Debt Based Crowdfunding


Debt Based Crowdfunding

For businesses looking to borrow money, debt crowdfunding, also known as peer-to-peer lending or loan-based financing, is a viable option. To put it simply, it is the same process as the old paradigm of asking for a business loan from a financial institution. The most significant difference is that the money is raised through a crowdfunding or peer-to-peer lending platform, and the funds are provided by a large number of investors. It can be appealing to firms looking for an alternative lending route, particularly those who have been unable to raise finance through traditional lending channels such as banks or credit unions.

When it comes to investors, the appeal can be found in the income that regular capital and interest repayments on their loan commitment can provide, as well as the awareness that they are making a contribution to the development of an idea, product, or business in which they have faith.

How it works:

For the vast majority of established businesses and, in a few instances, for startup companies, debt crowdfunding is an appropriate financing option for them. Companies outline the requirements of their loan (such as the amount sought, business objectives, and loan purposes) in a pitch and submit their financials to a crowdfunding or peer-to-peer lending platform in order to raise funds or receive loans from other businesses or individuals. When determining and defining loan terms, the platform will conduct due diligence and background credit checks on investors to determine and define factors such as the lowest investment limit, investor profile suitability, any other details and terms, and even the annual percentage rate of loan repayment.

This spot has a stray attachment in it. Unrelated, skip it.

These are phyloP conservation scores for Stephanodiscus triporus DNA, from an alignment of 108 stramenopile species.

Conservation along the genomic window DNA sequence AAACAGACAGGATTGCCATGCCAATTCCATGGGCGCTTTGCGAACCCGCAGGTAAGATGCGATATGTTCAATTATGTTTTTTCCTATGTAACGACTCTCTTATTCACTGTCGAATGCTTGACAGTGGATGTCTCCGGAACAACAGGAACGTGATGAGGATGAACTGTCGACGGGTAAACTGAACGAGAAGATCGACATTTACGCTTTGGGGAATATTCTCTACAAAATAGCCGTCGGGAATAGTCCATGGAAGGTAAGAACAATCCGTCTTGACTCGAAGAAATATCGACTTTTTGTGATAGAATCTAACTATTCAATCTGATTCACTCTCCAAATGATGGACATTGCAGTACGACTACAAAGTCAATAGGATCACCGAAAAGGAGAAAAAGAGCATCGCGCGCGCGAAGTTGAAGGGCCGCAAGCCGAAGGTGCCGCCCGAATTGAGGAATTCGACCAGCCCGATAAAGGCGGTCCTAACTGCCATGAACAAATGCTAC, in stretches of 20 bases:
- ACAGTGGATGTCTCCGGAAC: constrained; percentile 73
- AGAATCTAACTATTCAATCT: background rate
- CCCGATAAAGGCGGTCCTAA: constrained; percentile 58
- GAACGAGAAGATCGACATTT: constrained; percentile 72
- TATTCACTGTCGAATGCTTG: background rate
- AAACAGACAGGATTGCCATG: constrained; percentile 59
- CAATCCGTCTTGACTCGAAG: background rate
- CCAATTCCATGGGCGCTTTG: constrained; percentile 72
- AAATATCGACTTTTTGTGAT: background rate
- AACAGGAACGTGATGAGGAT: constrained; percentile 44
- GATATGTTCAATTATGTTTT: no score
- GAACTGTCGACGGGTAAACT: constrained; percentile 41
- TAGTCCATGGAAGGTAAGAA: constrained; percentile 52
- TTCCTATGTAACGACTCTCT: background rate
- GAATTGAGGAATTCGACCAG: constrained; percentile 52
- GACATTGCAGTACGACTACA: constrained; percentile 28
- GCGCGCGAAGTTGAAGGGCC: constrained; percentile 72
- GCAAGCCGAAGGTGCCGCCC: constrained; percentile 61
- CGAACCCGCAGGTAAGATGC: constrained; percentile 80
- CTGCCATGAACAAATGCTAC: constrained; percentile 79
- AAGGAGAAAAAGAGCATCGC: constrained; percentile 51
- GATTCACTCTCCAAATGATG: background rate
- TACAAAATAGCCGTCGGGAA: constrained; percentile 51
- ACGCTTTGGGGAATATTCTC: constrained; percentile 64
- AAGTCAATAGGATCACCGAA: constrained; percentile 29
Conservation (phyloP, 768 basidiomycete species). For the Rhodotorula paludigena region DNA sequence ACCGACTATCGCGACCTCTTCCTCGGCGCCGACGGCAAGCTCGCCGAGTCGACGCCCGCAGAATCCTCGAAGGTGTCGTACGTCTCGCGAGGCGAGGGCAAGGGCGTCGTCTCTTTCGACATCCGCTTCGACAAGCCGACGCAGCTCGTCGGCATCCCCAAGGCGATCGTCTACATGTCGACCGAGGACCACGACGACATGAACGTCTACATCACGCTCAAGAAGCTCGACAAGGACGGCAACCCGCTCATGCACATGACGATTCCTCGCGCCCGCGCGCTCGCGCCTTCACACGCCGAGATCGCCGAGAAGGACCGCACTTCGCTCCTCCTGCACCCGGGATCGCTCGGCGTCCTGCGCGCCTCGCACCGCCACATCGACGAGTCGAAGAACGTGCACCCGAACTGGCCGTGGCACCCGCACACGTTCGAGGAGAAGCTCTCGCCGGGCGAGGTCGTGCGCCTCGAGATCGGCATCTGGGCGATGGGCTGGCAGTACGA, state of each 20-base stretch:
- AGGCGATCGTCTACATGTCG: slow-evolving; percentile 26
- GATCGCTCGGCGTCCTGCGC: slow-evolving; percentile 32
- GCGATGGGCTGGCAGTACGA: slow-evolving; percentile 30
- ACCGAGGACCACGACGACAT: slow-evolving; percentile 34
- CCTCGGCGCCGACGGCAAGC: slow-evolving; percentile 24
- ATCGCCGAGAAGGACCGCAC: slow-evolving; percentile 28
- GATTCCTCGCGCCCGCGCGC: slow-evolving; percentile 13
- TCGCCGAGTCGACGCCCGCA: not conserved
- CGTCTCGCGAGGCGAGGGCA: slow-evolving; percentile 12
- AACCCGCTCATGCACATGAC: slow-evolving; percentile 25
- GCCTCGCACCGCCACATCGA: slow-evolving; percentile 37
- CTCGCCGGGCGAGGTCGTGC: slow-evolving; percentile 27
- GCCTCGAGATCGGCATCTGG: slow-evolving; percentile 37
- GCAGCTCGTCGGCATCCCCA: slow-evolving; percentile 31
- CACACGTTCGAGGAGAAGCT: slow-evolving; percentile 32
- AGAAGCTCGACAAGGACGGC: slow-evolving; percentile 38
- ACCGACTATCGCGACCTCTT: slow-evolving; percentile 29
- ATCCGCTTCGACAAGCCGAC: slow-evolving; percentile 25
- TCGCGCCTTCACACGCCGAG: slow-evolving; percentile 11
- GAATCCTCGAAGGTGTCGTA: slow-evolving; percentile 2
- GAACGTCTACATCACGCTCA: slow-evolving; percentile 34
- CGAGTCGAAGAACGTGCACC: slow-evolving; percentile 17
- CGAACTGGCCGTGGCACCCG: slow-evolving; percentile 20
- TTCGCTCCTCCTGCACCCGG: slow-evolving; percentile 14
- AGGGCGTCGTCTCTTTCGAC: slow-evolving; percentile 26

The amount of money the company is attempting to raise will almost always necessitate the provision of security, such as business assets or a personal guarantee, depending on the size of the transaction.

Later, the crowdfunding platform makes the opportunity known to investors through its website and other online channels, after which lending is made available to those who qualify. It is expected that all of the money raised will be held in a separate account until the entire amount has been raised by the crowdfunding website.

Depending on the platform used, the exact terms – for both lenders and borrowers – will differ. However, in most cases, loan repayments will begin within a month or two of the company receiving financial assistance. An online dashboard on the crowdfunding website will allow investors to keep track of the progress of the various loan investments they make through the platform, in addition to other features.

Major Risks:

With debt-based crowdfunding, the rules of the game are slightly different; all of the risks associated with crowdfunding are still present, but the repayment of loans is the primary concern. It is possible that an investor would be well advised to consider the top three risks associated with debt-based crowdfunding when making a decision. The following are the major risks of debt crowdfunding.

• Default Risk

• Inflation Risk

• Interest Rate Risk         

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